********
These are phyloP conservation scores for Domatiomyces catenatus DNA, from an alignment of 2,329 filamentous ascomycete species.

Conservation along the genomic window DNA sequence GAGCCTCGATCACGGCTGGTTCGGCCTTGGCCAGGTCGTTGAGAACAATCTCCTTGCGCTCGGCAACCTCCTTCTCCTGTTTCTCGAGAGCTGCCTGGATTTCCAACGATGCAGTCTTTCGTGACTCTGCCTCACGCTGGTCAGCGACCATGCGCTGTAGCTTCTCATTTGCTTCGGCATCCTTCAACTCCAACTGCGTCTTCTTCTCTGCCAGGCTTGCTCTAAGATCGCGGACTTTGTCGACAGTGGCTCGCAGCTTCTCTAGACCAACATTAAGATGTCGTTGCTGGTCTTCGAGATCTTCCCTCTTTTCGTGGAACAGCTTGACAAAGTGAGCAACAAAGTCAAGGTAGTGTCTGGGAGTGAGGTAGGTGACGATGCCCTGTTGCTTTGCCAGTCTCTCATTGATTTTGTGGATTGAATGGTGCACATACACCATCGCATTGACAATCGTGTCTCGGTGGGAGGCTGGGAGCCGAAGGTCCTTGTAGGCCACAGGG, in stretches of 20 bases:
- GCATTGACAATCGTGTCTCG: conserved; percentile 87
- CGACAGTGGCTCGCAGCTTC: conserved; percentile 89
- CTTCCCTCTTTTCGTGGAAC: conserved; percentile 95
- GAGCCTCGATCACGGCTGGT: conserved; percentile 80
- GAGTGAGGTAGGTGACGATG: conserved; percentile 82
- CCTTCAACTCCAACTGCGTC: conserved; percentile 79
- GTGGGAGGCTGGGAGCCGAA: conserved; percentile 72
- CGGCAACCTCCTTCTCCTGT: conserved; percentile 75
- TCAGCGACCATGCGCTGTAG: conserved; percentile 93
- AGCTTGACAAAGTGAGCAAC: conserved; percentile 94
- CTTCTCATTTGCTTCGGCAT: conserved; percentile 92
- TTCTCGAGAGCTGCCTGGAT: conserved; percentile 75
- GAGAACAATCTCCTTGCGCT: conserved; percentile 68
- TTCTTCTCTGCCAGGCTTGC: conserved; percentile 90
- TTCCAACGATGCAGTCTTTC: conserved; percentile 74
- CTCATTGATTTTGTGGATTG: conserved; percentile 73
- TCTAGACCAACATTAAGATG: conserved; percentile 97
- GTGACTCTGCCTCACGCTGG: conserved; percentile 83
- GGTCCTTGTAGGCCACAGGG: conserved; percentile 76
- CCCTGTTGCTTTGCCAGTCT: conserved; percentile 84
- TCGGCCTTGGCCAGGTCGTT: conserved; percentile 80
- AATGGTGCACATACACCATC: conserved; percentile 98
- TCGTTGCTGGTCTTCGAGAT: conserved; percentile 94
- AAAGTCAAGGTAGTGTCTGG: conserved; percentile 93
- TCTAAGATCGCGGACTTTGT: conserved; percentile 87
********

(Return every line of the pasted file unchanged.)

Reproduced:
These are phyloP conservation scores for Domatiomyces catenatus DNA, from an alignment of 2,329 filamentous ascomycete species.

Conservation along the genomic window DNA sequence GAGCCTCGATCACGGCTGGTTCGGCCTTGGCCAGGTCGTTGAGAACAATCTCCTTGCGCTCGGCAACCTCCTTCTCCTGTTTCTCGAGAGCTGCCTGGATTTCCAACGATGCAGTCTTTCGTGACTCTGCCTCACGCTGGTCAGCGACCATGCGCTGTAGCTTCTCATTTGCTTCGGCATCCTTCAACTCCAACTGCGTCTTCTTCTCTGCCAGGCTTGCTCTAAGATCGCGGACTTTGTCGACAGTGGCTCGCAGCTTCTCTAGACCAACATTAAGATGTCGTTGCTGGTCTTCGAGATCTTCCCTCTTTTCGTGGAACAGCTTGACAAAGTGAGCAACAAAGTCAAGGTAGTGTCTGGGAGTGAGGTAGGTGACGATGCCCTGTTGCTTTGCCAGTCTCTCATTGATTTTGTGGATTGAATGGTGCACATACACCATCGCATTGACAATCGTGTCTCGGTGGGAGGCTGGGAGCCGAAGGTCCTTGTAGGCCACAGGG, in stretches of 20 bases:
- GCATTGACAATCGTGTCTCG: conserved; percentile 87
- CGACAGTGGCTCGCAGCTTC: conserved; percentile 89
- CTTCCCTCTTTTCGTGGAAC: conserved; percentile 95
- GAGCCTCGATCACGGCTGGT: conserved; percentile 80
- GAGTGAGGTAGGTGACGATG: conserved; percentile 82
- CCTTCAACTCCAACTGCGTC: conserved; percentile 79
- GTGGGAGGCTGGGAGCCGAA: conserved; percentile 72
- CGGCAACCTCCTTCTCCTGT: conserved; percentile 75
- TCAGCGACCATGCGCTGTAG: conserved; percentile 93
- AGCTTGACAAAGTGAGCAAC: conserved; percentile 94
- CTTCTCATTTGCTTCGGCAT: conserved; percentile 92
- TTCTCGAGAGCTGCCTGGAT: conserved; percentile 75
- GAGAACAATCTCCTTGCGCT: conserved; percentile 68
- TTCTTCTCTGCCAGGCTTGC: conserved; percentile 90
- TTCCAACGATGCAGTCTTTC: conserved; percentile 74
- CTCATTGATTTTGTGGATTG: conserved; percentile 73
- TCTAGACCAACATTAAGATG: conserved; percentile 97
- GTGACTCTGCCTCACGCTGG: conserved; percentile 83
- GGTCCTTGTAGGCCACAGGG: conserved; percentile 76
- CCCTGTTGCTTTGCCAGTCT: conserved; percentile 84
- TCGGCCTTGGCCAGGTCGTT: conserved; percentile 80
- AATGGTGCACATACACCATC: conserved; percentile 98
- TCGTTGCTGGTCTTCGAGAT: conserved; percentile 94
- AAAGTCAAGGTAGTGTCTGG: conserved; percentile 93
- TCTAAGATCGCGGACTTTGT: conserved; percentile 87